Reference Bible Isa 33:24 And no resident will say: “I am sick.” The people that are dwelling in [the land] will be those pardoned for their error.
In the last book of the Bible ,Revelations speaks of the finally of this old world ,walking into a new one,
Reference Bible Re 21:4 And he will wipe out every tear from their eyes, and death will be no more, neither will mourning nor outcry nor pain be anymore. The former things have passed away.”
Aufait this is our hope and cure. Just as Jesus demonstrated what he will do on a grand scale when he came to earth. He will do for us as well.
Death is sad but it is not the end of our situation.
Remember Bible Mt 19:26 Looking them in the face, Jesus said to them: “With men this is impossible, but with God all things are possible.”
Also remember that it is impossible for God to lie.
Reference Bible Heb 6:18 in order that, through two unchangeable things in which it is impossible for God to lie, we who have fled to the refuge may have strong encouragement to lay hold on the hope set before us.
This hope has been paid for.
C E Clark (author) from North Texas on February 13, 2015:
Kiss and Tales, thank you for your continued interest in this subject and for taking so much of your time to explain and express your thoughts. Yes, if we can just be there and open to whatever people who have received a terminal diagnoses want to discuss we will be offering all we can. They must face their future themselves and we are all ultimately alone, but knowing someone is there and cares can be such a help for many people.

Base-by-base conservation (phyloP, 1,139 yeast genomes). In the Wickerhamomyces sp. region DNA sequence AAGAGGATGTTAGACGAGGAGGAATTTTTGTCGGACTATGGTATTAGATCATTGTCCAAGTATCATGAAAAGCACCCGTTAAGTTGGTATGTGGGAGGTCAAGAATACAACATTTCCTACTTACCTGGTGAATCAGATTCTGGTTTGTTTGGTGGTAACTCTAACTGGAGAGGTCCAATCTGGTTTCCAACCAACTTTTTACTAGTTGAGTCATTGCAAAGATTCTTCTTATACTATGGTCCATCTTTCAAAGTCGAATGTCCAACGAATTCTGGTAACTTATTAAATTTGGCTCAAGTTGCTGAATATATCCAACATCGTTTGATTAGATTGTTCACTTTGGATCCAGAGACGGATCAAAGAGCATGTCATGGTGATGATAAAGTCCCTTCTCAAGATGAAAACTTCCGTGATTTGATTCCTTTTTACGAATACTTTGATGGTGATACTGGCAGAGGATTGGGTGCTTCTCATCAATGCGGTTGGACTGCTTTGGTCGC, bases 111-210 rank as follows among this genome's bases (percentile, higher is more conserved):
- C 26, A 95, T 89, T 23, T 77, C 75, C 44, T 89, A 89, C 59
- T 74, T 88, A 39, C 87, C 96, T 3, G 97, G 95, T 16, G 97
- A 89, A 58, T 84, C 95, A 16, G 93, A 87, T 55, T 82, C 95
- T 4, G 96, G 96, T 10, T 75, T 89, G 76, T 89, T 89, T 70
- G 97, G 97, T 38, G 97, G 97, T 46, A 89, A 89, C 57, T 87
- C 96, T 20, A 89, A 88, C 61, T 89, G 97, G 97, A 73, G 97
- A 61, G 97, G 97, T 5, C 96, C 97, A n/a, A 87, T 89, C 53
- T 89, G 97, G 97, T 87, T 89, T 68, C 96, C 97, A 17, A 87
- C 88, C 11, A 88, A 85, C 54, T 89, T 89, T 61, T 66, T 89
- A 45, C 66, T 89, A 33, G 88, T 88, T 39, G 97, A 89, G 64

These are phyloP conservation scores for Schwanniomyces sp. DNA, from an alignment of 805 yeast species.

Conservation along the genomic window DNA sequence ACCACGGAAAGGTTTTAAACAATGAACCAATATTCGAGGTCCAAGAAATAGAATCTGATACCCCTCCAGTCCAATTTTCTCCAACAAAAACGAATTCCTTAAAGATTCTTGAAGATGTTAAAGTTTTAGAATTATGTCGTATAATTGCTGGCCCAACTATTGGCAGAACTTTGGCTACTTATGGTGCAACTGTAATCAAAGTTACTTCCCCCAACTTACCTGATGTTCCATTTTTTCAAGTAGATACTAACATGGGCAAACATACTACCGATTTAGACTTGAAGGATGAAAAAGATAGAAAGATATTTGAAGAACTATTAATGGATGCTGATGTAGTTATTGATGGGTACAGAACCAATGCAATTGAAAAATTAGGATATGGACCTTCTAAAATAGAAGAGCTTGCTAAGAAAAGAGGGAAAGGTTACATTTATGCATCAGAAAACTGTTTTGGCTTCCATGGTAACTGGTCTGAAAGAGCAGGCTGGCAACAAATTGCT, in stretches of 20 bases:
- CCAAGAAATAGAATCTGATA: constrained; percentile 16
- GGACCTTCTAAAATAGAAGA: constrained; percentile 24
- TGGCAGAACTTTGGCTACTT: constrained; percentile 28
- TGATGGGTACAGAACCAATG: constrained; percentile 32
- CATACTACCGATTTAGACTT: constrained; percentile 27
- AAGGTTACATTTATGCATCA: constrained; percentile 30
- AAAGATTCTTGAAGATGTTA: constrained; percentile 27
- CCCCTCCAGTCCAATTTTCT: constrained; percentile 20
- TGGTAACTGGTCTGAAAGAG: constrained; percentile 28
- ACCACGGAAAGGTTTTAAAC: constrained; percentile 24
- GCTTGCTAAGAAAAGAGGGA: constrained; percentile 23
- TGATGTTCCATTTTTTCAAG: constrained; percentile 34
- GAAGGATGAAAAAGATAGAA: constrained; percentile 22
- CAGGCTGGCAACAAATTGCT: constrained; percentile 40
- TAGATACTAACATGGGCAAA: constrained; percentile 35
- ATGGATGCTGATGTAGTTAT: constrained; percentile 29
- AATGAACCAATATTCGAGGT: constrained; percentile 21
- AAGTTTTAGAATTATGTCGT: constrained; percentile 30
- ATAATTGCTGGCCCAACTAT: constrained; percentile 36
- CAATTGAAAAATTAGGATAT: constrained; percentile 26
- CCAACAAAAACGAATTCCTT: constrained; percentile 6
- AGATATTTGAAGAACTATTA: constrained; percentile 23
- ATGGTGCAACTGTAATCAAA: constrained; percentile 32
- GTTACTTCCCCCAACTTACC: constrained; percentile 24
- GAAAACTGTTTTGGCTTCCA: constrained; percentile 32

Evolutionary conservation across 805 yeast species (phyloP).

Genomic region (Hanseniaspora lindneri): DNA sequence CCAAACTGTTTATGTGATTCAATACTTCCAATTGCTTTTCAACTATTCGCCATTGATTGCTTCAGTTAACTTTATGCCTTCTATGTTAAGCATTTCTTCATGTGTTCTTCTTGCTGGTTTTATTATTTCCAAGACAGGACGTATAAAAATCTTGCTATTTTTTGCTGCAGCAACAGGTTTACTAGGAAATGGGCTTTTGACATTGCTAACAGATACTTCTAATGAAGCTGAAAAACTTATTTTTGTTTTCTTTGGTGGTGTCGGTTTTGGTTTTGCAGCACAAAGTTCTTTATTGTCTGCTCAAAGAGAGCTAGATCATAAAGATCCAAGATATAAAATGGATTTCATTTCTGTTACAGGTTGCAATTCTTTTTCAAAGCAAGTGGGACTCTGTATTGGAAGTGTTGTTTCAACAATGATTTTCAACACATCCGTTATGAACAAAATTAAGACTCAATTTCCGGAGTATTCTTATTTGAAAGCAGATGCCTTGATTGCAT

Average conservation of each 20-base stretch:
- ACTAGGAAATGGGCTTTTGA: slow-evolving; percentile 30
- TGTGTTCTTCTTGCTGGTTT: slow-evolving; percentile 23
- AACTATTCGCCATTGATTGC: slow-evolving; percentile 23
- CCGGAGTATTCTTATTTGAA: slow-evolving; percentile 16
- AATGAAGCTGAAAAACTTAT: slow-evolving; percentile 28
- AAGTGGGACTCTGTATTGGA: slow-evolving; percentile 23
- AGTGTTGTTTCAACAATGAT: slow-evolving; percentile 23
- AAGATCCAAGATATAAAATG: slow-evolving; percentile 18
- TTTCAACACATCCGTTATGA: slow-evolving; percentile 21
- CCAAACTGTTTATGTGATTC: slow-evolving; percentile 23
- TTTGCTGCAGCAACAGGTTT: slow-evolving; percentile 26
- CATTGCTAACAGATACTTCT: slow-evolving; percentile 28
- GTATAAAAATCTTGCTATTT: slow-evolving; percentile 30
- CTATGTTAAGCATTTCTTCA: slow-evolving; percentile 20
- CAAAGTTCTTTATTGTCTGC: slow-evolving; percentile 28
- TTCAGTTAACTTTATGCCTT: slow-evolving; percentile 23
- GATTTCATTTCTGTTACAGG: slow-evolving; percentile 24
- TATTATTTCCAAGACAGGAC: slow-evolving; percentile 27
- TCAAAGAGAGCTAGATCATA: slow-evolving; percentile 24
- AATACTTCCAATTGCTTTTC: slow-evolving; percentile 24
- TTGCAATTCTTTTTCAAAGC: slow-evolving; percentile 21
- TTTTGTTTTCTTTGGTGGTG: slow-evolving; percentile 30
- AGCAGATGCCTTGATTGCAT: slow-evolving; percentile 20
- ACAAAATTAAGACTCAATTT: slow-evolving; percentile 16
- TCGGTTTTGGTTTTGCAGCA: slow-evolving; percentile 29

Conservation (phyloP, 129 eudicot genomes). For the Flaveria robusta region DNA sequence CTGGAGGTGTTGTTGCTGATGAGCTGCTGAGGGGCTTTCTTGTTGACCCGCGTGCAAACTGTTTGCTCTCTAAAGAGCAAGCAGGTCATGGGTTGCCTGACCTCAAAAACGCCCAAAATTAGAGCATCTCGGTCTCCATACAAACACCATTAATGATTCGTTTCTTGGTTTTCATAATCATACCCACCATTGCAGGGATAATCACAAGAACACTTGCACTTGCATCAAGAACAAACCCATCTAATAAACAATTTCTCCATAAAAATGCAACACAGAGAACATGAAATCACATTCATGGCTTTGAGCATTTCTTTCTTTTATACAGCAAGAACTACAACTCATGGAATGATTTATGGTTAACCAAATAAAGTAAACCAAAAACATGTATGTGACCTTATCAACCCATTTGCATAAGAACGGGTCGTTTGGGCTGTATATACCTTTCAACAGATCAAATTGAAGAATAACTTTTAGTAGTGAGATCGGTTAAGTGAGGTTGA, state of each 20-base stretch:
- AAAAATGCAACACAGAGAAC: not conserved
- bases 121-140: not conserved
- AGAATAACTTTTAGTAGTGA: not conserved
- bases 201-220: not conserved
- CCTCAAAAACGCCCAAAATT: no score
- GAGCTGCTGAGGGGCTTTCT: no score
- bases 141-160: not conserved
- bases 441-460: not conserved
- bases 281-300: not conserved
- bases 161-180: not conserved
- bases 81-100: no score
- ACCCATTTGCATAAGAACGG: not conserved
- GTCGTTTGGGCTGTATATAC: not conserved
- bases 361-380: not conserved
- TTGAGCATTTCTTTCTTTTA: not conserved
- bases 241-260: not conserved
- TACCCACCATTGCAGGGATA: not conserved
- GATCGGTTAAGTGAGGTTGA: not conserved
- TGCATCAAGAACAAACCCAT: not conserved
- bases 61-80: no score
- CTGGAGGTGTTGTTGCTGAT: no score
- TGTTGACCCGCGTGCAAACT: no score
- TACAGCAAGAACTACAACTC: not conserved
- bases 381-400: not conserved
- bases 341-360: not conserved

Kiss andTales on February 12, 2015:
Aufait you are a warm compassionate person a gift from God you share with many who are faced with many trials and tribulations of this subject Death.
We can be a comfort by being by their side in a time of distress, some times we will go through pain alone ,Jesus went through pain and mental agony alone also Notice.
New World Translation Lu 22:43 Then an angel from heaven appeared to him and strengthened him.
Reference Bible Lu 22:44 But getting into an agony he continued praying more earnestly; and his sweat became as drops of blood falling to the ground.
Notice even the angel attempted to strengthen Jesus ,but he kept praying in agony of what was ahead, he would experience death .
Even Jesus was faced with the same situation.
But also knowing what he was facing he knew that the Heavenly Father would not leave him in the grave.